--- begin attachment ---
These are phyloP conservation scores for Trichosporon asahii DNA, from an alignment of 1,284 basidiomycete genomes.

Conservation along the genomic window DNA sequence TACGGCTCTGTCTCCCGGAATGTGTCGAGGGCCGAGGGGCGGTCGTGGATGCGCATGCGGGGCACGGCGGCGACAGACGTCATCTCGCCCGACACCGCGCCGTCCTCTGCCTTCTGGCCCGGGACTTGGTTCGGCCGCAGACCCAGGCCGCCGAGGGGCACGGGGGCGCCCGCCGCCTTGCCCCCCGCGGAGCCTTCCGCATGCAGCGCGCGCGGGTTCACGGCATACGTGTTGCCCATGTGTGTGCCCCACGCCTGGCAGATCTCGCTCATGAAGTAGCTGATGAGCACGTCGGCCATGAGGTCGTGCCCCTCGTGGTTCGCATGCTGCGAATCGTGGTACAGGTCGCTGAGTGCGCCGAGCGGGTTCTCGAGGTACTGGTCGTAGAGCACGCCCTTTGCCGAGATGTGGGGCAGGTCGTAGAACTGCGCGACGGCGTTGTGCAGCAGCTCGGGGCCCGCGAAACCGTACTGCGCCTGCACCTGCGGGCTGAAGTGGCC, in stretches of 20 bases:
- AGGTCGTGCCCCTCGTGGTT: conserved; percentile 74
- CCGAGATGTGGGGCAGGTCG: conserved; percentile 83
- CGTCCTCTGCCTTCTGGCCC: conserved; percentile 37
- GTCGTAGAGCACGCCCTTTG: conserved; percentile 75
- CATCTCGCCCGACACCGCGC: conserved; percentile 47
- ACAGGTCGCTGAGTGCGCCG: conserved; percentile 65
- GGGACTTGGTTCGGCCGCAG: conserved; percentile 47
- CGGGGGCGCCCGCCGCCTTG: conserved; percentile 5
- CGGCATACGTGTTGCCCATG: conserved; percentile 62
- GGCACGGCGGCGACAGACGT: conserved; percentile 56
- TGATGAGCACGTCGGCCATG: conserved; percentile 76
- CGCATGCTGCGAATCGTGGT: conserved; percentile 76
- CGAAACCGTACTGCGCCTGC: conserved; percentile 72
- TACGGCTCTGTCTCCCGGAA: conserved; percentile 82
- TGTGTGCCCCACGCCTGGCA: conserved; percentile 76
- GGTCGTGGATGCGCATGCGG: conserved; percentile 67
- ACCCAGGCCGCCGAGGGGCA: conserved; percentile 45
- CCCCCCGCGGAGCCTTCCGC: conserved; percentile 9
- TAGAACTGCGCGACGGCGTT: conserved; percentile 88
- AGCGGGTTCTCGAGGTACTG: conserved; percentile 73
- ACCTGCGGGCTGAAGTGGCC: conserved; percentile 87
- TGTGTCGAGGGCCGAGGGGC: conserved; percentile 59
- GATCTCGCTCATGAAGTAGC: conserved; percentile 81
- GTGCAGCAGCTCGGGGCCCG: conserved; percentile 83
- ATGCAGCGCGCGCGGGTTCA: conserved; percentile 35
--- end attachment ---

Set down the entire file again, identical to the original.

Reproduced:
These are phyloP conservation scores for Trichosporon asahii DNA, from an alignment of 1,284 basidiomycete genomes.

Conservation along the genomic window DNA sequence TACGGCTCTGTCTCCCGGAATGTGTCGAGGGCCGAGGGGCGGTCGTGGATGCGCATGCGGGGCACGGCGGCGACAGACGTCATCTCGCCCGACACCGCGCCGTCCTCTGCCTTCTGGCCCGGGACTTGGTTCGGCCGCAGACCCAGGCCGCCGAGGGGCACGGGGGCGCCCGCCGCCTTGCCCCCCGCGGAGCCTTCCGCATGCAGCGCGCGCGGGTTCACGGCATACGTGTTGCCCATGTGTGTGCCCCACGCCTGGCAGATCTCGCTCATGAAGTAGCTGATGAGCACGTCGGCCATGAGGTCGTGCCCCTCGTGGTTCGCATGCTGCGAATCGTGGTACAGGTCGCTGAGTGCGCCGAGCGGGTTCTCGAGGTACTGGTCGTAGAGCACGCCCTTTGCCGAGATGTGGGGCAGGTCGTAGAACTGCGCGACGGCGTTGTGCAGCAGCTCGGGGCCCGCGAAACCGTACTGCGCCTGCACCTGCGGGCTGAAGTGGCC, in stretches of 20 bases:
- AGGTCGTGCCCCTCGTGGTT: conserved; percentile 74
- CCGAGATGTGGGGCAGGTCG: conserved; percentile 83
- CGTCCTCTGCCTTCTGGCCC: conserved; percentile 37
- GTCGTAGAGCACGCCCTTTG: conserved; percentile 75
- CATCTCGCCCGACACCGCGC: conserved; percentile 47
- ACAGGTCGCTGAGTGCGCCG: conserved; percentile 65
- GGGACTTGGTTCGGCCGCAG: conserved; percentile 47
- CGGGGGCGCCCGCCGCCTTG: conserved; percentile 5
- CGGCATACGTGTTGCCCATG: conserved; percentile 62
- GGCACGGCGGCGACAGACGT: conserved; percentile 56
- TGATGAGCACGTCGGCCATG: conserved; percentile 76
- CGCATGCTGCGAATCGTGGT: conserved; percentile 76
- CGAAACCGTACTGCGCCTGC: conserved; percentile 72
- TACGGCTCTGTCTCCCGGAA: conserved; percentile 82
- TGTGTGCCCCACGCCTGGCA: conserved; percentile 76
- GGTCGTGGATGCGCATGCGG: conserved; percentile 67
- ACCCAGGCCGCCGAGGGGCA: conserved; percentile 45
- CCCCCCGCGGAGCCTTCCGC: conserved; percentile 9
- TAGAACTGCGCGACGGCGTT: conserved; percentile 88
- AGCGGGTTCTCGAGGTACTG: conserved; percentile 73
- ACCTGCGGGCTGAAGTGGCC: conserved; percentile 87
- TGTGTCGAGGGCCGAGGGGC: conserved; percentile 59
- GATCTCGCTCATGAAGTAGC: conserved; percentile 81
- GTGCAGCAGCTCGGGGCCCG: conserved; percentile 83
- ATGCAGCGCGCGCGGGTTCA: conserved; percentile 35